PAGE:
A growing number of American evangelicals are increasingly vocal about Christian genocide in the Middle East, as well as the persecution of Christians there. Add to the Middle East, Nigeria and South Sudan.
Others have also voiced concern.
The Baptist World Alliance’s July 2016 resolution spoke to Nigeria’s Boko Haram having “intentionally targeted” people of faith and worship houses of both Christians and Muslims.
Secretary of State John Kerry said in March about ISIS (also known as Daesh): “We know that in Mosul, Qaraqosh and elsewhere, Daesh has executed Christians solely because of their faith; that it executed 49 Coptic and Ethiopian Christians in Libya; and that it has also forced Christian women and girls into sexual slavery.”
Kerry said, “Daesh is responsible for genocide against groups in areas under its control, including Yezidis, Christians and Shia Muslims.”
Six months later, at an In Defense of Christians conference, human rights advocates said that not enough was being done to address the genocide.
“Perhaps the great moral challenge of our time right now,” said Katrina Lantos Swett, president of the Lantos Foundation for Human Rights and Justice, about the crisis. “I am baffled and heartbroken, as the daughter of Holocaust survivors, at how it is possible for the West to seem so, so blind, willfully blind, or even worse, aware but relatively disinterested in what is unfolding in our time, on our watch, in our purview of being able to act.”
Genocide is painfully frequent, but addressed infrequently in churches – and slowly by nations and international organizations.
One of the defining characteristics of genocide is targeting a specific group of people based on their religion, race, ethnicity, ideology. Examples include the Jews in Europe, Igbos in Nigeria, Muslims in Bosnia, and Tutsis in Rwanda.
We hope that our new documentary, “The Disturbances,” will increase the awareness in churches about genocide and encourage churches to be “watchmen on the gate.”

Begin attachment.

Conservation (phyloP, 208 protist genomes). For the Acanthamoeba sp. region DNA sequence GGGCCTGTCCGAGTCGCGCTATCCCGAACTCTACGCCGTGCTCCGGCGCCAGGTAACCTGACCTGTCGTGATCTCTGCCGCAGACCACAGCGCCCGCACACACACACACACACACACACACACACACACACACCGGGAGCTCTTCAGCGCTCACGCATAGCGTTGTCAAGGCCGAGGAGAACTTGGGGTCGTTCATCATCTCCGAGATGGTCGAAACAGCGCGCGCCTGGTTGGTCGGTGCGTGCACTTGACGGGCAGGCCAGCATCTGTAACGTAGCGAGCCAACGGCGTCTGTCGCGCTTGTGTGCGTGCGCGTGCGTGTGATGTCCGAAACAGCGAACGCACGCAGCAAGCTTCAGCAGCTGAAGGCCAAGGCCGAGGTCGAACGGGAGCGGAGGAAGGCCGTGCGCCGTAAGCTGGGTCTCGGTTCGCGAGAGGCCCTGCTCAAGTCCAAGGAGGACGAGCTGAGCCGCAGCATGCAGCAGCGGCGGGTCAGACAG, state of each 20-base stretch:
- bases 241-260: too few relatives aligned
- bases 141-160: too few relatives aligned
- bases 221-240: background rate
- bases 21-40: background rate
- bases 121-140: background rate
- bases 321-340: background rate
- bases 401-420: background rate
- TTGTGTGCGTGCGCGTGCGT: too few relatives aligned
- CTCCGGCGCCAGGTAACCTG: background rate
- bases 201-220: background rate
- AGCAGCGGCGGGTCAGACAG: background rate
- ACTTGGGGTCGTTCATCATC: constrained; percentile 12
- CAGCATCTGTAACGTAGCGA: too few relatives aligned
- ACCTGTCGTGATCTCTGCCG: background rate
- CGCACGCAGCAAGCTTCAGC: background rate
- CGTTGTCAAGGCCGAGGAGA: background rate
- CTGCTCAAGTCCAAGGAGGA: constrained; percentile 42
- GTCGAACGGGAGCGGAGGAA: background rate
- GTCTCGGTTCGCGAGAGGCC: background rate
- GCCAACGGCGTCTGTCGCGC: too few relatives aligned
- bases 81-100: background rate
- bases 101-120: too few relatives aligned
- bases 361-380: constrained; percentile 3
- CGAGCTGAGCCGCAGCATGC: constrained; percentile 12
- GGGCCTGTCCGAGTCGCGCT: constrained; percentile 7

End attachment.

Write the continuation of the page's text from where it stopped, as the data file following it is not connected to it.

Our feature-length film is about what missionaries and Nigerian pastors did to save lives in 1966 when one tribe killed some 30,000 members of another tribe. This mostly untold and unknown story is getting its due after 50 years.
Two experiences at our film screenings at Christ Church Nashville and San Antonio’s Trinity Baptist Church convicted me that EthicsDaily.com, Baptists and evangelicals must collaborate with another house of faith.
Many Baptist and other evangelical churches have an untapped, rich educational resource in their communities that will deepen the understanding of genocide and help to forge the public will to prevent genocide.
Speaking after the viewing at Trinity, invited panelist Ellen Ollervidez, director of San Antonio’s Holocaust Memorial Museum, read the list of the eight stages of genocide.
The eight stages are classification, symbolization, dehumanization, organization, polarization, preparation, extermination and denial.
Ollervidez shared what the museum did offering educational tours, educating public school children and providing continued professional education to teachers that are certified by the Texas Education Agency. She also spoke of her involvement with a local interfaith group.
We are working on having a panelist at our Sept. 28 screening at the University School of Nashville be someone with expertise on the Holocaust.
Through collaboration with the Jewish community, Baptists and evangelicals may perhaps make progress preventing future genocides.
Consider using “The Disturbances” in your church or on your college campus.
Enrich the experience by inviting representatives from local Holocaust museums and organizations to join the discussion.
We are stronger together than apart, and more likely to get needed governmental action.
Robert Parham is executive editor of EthicsDaily.com and executive director of its parent organization, the Baptist Center for Ethics. Follow him on Twitter at RobertParham1 and friend him on Facebook.